A Wild Blogger Appears!

Media Libraries

Media LibrariesYour media libraries are alive through your engagement with them. Your media libraries link you to myriad unseen other people, about whom you have no awareness at all. Music libraries, streaming video libraries, photo libraries, ebook libraries, libraries of social media transactions... your media libraries are an intimate part of your everyday existence. And they are not yours at all.

Before the nineteenth century, there was only one kind of media library: a library. These were the possessions of the wealthy; visit a stately home and you will find at least one room packed with books on all manner of subjects, often including sheet music and theatrical plays. When paper was the storage medium, libraries were made of books and sorted both by subject and alphabetically. Now that digital bits are the storage medium, libraries are comprised of files and tags (properties assigned to a file such as its name, the attributed author, subject or genre and so forth). With digital file formats for all kinds of data, we have outsourced the act of maintaining a library to corporations, and left to us is merely the scant act of creating an additional index, such as a list of favourites... and even this belongs to the corporation, who is under no obligation to permit you to take a copy of that data.

As a media library cyborg - a composite entity made of a human and a vast computational data network - you have become the marketer's dream. For every media library you use compiles data on you and your media habits that enable it to offer you ‘more of the same’, an attribution constructed from drawing patterns out of the tags and other data that have been derived from your actions. The illusion that you are in complete control of this situation comes from the choices being offered to you at every stage... We sometimes like to tell ourselves we are not swayed by the popular, but we don’t need to be... the media library cyborg has digital slaves working behind the scenes who dutifully position the popular so we might choose it.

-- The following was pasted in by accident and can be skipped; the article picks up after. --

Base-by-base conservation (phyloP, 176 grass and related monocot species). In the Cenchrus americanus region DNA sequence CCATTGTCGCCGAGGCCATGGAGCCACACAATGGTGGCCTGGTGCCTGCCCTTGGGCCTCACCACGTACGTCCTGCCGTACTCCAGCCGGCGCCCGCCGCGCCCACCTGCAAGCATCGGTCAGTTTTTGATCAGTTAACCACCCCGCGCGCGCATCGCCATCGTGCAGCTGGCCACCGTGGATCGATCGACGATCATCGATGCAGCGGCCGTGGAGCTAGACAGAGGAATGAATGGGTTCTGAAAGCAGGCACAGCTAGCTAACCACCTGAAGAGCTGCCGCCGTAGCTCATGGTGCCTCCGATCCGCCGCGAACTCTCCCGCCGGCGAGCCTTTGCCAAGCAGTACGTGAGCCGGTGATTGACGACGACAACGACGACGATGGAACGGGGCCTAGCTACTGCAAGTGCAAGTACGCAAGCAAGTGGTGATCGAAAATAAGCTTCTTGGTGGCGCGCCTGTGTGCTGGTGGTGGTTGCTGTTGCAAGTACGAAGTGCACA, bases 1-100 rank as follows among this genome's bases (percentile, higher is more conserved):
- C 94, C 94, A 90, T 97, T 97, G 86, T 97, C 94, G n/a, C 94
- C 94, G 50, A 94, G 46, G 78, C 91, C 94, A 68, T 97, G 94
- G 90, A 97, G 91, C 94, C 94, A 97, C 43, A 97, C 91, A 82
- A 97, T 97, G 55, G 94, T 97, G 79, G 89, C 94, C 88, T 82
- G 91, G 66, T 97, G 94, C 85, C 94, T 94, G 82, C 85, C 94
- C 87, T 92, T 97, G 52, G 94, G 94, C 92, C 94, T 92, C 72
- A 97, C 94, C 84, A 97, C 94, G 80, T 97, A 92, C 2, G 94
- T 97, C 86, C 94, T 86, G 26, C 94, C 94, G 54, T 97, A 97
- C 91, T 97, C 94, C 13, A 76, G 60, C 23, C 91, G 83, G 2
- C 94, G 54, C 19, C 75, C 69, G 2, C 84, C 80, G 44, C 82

In the twentieth century, media libraries in the so-called developed world were uniquely personal. Not the province of the wealthy, everyone had some kind of media library - vinyl records, VHS cassettes, game cartridges, DVDs, photo albums... we were all librarians, and we learned (albeit in differing degrees) the skills and excellences of the library. A vinyl collector has more than a pile of objects: they have a library of creative work that they curated, organised, and can use to ‘travel through time’, to the human context that gives each record its personal meaning. A Netflix or Spotify cyborg outsources much of this to robots, who know exactly when and how often we have watched or listened. It is a perfectly convenient arrangement. But I question whether any aspect of it is virtuous.

A Hundred Cyborgs, #66


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